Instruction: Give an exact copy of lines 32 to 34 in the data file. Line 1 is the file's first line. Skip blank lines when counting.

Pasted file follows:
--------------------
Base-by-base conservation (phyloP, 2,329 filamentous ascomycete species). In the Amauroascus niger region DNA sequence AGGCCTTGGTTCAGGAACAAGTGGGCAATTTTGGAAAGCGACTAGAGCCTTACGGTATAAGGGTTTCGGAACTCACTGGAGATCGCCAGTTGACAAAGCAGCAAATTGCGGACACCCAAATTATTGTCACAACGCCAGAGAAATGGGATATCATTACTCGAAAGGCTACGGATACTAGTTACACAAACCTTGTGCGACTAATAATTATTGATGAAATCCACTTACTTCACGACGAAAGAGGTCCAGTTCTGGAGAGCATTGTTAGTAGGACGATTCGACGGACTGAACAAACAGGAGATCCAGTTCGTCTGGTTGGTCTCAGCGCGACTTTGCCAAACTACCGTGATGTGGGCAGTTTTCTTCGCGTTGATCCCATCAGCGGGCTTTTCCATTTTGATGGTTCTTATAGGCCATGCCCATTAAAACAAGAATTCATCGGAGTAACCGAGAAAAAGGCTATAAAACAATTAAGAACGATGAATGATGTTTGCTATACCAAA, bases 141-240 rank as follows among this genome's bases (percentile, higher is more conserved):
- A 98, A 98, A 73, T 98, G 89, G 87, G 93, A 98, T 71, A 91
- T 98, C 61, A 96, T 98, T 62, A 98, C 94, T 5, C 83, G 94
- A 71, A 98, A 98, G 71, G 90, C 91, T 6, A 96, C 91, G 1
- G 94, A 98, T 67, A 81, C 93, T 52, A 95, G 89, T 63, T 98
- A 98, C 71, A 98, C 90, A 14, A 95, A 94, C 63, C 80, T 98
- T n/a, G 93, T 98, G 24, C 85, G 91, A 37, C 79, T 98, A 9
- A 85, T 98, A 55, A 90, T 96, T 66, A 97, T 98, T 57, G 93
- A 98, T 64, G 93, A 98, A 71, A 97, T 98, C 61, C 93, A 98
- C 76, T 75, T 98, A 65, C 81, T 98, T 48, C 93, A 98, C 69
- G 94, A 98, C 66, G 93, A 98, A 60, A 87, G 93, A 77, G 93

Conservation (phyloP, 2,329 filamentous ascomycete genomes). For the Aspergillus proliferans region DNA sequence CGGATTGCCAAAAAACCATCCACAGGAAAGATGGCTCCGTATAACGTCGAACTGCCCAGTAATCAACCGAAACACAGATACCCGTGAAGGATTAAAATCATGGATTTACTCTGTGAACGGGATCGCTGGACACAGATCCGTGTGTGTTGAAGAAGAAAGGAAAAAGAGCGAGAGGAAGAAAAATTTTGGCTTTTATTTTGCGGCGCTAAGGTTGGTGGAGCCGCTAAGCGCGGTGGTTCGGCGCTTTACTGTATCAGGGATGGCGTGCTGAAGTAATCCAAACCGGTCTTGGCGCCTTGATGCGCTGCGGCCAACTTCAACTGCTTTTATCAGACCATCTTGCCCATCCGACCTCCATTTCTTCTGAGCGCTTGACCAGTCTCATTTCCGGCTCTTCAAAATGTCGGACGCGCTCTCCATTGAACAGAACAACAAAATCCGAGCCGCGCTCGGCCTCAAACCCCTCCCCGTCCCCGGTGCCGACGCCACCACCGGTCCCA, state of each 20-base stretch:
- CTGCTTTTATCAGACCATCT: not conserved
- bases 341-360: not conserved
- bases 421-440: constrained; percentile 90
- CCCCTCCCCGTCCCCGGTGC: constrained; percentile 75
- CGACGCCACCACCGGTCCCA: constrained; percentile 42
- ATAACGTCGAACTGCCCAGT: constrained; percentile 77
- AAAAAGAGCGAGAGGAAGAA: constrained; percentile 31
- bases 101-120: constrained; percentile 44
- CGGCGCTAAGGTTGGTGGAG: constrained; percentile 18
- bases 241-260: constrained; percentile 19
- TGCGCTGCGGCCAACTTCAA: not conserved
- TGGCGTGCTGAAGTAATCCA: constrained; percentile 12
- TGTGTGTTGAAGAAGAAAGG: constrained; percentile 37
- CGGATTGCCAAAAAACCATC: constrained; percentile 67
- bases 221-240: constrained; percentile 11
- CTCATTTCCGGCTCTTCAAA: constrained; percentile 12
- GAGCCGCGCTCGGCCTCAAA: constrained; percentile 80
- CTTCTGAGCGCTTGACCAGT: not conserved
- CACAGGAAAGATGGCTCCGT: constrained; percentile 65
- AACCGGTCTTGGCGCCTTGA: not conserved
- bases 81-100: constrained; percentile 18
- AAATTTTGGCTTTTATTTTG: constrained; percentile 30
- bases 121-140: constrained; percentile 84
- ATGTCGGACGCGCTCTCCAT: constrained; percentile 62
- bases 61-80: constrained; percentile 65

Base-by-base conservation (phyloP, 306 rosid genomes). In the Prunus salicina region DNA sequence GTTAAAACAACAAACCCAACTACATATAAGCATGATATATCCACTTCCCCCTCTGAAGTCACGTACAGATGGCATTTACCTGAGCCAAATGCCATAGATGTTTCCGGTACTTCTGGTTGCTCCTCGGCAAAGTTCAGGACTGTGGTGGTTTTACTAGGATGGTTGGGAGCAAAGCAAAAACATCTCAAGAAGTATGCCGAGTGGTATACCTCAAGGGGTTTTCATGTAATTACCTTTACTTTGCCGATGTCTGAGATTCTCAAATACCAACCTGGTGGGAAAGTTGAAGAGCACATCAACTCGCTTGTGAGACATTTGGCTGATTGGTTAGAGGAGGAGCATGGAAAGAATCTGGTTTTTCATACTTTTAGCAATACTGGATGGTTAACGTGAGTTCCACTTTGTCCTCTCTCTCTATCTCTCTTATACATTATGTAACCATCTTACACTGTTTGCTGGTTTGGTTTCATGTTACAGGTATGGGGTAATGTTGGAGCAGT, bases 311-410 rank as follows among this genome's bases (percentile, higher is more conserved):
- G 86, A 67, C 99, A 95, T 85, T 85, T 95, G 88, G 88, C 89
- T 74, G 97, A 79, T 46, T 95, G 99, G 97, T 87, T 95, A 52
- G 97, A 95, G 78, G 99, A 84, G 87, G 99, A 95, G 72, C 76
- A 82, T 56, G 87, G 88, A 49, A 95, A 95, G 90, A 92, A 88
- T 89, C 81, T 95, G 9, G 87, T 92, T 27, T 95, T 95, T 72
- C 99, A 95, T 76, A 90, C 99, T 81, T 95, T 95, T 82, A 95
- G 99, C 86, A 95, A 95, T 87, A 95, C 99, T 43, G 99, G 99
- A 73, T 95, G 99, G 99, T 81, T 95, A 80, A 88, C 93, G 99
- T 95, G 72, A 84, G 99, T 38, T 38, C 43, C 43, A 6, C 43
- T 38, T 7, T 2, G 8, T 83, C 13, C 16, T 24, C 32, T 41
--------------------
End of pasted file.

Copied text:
- AACCGGTCTTGGCGCCTTGA: not conserved
- bases 81-100: constrained; percentile 18
- AAATTTTGGCTTTTATTTTG: constrained; percentile 30